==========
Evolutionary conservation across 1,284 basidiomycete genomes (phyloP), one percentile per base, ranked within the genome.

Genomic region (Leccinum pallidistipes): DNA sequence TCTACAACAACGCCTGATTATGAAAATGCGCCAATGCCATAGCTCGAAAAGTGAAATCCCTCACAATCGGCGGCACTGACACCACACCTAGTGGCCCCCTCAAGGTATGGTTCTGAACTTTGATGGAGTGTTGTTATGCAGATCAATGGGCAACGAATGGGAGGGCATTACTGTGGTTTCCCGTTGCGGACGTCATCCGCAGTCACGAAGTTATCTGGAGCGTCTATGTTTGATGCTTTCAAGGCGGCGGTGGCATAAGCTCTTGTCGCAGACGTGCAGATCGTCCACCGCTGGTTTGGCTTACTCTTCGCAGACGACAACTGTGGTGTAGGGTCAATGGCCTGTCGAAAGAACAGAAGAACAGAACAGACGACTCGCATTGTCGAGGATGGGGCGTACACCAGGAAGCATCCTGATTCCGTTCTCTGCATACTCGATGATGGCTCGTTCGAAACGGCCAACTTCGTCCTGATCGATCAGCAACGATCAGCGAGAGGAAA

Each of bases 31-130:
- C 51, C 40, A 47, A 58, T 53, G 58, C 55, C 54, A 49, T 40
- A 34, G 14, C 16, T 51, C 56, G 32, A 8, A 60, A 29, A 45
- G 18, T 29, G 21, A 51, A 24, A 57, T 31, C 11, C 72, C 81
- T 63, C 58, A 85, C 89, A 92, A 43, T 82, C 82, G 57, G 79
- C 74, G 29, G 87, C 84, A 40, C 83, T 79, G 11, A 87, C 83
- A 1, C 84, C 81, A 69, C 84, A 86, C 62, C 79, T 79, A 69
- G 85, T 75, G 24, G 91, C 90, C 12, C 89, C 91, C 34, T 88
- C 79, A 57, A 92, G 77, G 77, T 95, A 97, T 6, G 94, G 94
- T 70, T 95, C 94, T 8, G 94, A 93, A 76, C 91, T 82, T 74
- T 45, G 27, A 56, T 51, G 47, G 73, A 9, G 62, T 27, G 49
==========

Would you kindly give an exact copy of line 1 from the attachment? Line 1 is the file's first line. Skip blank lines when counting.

Evolutionary conservation across 1,284 basidiomycete genomes (phyloP), one percentile per base, ranked within the genome.